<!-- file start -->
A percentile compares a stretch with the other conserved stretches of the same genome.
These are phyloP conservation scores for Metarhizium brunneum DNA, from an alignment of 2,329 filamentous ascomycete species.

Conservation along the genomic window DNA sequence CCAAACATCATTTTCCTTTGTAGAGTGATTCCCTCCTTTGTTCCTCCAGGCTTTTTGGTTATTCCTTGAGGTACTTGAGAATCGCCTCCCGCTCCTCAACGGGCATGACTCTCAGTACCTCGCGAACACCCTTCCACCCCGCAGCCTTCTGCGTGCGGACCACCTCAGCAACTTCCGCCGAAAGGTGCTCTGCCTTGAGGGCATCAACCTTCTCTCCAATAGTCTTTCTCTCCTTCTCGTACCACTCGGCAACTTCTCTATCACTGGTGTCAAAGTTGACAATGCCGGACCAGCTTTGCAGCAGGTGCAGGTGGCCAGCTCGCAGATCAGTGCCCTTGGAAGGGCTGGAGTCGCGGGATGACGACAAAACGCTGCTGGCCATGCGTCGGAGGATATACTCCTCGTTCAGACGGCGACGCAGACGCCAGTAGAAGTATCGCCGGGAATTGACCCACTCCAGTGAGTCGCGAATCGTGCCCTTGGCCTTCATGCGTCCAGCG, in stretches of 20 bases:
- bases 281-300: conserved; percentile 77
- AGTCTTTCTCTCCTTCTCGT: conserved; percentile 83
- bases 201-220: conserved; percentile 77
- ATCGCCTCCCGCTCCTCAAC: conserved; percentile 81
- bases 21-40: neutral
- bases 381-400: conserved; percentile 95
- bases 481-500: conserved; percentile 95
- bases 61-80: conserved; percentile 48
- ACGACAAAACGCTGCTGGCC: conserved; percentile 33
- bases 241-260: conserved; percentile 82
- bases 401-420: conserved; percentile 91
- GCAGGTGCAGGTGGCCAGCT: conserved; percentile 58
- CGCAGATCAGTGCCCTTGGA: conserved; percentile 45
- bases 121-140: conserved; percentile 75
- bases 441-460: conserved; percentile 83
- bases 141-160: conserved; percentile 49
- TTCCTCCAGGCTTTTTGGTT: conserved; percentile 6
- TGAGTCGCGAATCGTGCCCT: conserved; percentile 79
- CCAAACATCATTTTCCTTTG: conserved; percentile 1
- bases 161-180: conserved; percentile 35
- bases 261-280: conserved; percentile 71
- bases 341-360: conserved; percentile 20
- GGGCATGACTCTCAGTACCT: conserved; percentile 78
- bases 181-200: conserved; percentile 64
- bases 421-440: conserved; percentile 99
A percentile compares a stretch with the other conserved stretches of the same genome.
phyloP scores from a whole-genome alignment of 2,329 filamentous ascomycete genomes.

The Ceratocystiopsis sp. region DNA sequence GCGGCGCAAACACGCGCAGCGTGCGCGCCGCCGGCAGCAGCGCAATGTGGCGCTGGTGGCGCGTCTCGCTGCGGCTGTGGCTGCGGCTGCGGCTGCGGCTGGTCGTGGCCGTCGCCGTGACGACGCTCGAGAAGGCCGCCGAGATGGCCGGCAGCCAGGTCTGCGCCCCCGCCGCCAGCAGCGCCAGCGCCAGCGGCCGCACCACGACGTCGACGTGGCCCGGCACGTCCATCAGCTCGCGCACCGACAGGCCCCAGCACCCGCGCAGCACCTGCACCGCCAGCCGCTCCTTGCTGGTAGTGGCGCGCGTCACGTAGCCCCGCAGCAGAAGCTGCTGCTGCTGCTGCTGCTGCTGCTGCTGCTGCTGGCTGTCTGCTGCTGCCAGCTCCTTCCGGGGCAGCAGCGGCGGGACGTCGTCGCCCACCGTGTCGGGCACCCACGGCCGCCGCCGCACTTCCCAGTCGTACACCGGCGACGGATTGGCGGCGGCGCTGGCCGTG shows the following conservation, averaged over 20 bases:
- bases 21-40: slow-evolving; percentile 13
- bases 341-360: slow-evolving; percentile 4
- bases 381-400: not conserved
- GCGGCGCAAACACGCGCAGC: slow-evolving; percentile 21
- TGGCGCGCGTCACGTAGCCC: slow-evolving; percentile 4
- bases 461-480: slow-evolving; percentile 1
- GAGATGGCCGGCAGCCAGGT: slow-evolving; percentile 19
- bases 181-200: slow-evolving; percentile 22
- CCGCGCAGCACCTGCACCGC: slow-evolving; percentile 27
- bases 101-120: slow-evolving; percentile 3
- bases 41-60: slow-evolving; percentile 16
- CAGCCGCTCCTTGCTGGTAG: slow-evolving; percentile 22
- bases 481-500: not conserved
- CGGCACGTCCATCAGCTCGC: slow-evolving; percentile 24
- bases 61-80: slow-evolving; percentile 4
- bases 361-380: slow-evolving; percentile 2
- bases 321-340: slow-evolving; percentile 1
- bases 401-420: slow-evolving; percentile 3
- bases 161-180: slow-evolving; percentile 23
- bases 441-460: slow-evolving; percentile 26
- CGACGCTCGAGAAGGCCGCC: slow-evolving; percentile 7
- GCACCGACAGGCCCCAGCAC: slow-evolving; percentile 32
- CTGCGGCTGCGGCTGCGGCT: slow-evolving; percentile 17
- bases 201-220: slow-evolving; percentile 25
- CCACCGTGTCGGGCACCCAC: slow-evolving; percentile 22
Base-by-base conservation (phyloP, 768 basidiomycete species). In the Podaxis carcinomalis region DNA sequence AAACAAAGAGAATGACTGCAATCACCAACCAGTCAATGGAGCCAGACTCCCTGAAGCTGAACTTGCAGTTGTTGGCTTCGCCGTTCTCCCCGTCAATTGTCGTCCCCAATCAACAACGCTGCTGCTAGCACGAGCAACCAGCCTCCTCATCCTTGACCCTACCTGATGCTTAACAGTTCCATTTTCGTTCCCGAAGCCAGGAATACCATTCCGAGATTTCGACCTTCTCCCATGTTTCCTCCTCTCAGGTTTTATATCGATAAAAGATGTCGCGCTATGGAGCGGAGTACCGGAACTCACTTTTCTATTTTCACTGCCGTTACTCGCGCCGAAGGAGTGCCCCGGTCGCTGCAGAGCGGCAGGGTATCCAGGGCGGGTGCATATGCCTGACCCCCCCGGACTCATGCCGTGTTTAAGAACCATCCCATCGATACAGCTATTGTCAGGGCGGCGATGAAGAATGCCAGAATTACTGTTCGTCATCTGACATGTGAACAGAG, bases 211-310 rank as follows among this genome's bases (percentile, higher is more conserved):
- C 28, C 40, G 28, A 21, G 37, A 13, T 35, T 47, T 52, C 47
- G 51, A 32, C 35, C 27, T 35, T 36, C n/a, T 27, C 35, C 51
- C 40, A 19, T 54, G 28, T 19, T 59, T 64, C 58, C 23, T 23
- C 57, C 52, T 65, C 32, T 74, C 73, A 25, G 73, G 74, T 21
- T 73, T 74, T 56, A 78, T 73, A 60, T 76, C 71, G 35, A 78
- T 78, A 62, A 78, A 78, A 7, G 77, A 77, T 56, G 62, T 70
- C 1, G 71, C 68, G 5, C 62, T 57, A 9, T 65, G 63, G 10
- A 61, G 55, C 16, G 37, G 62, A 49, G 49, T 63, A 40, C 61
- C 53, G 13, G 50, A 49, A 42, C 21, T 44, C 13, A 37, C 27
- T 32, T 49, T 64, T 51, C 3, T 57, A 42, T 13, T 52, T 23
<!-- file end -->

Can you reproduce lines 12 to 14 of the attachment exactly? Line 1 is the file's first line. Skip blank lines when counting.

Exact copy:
- ACGACAAAACGCTGCTGGCC: conserved; percentile 33
- bases 241-260: conserved; percentile 82
- bases 401-420: conserved; percentile 91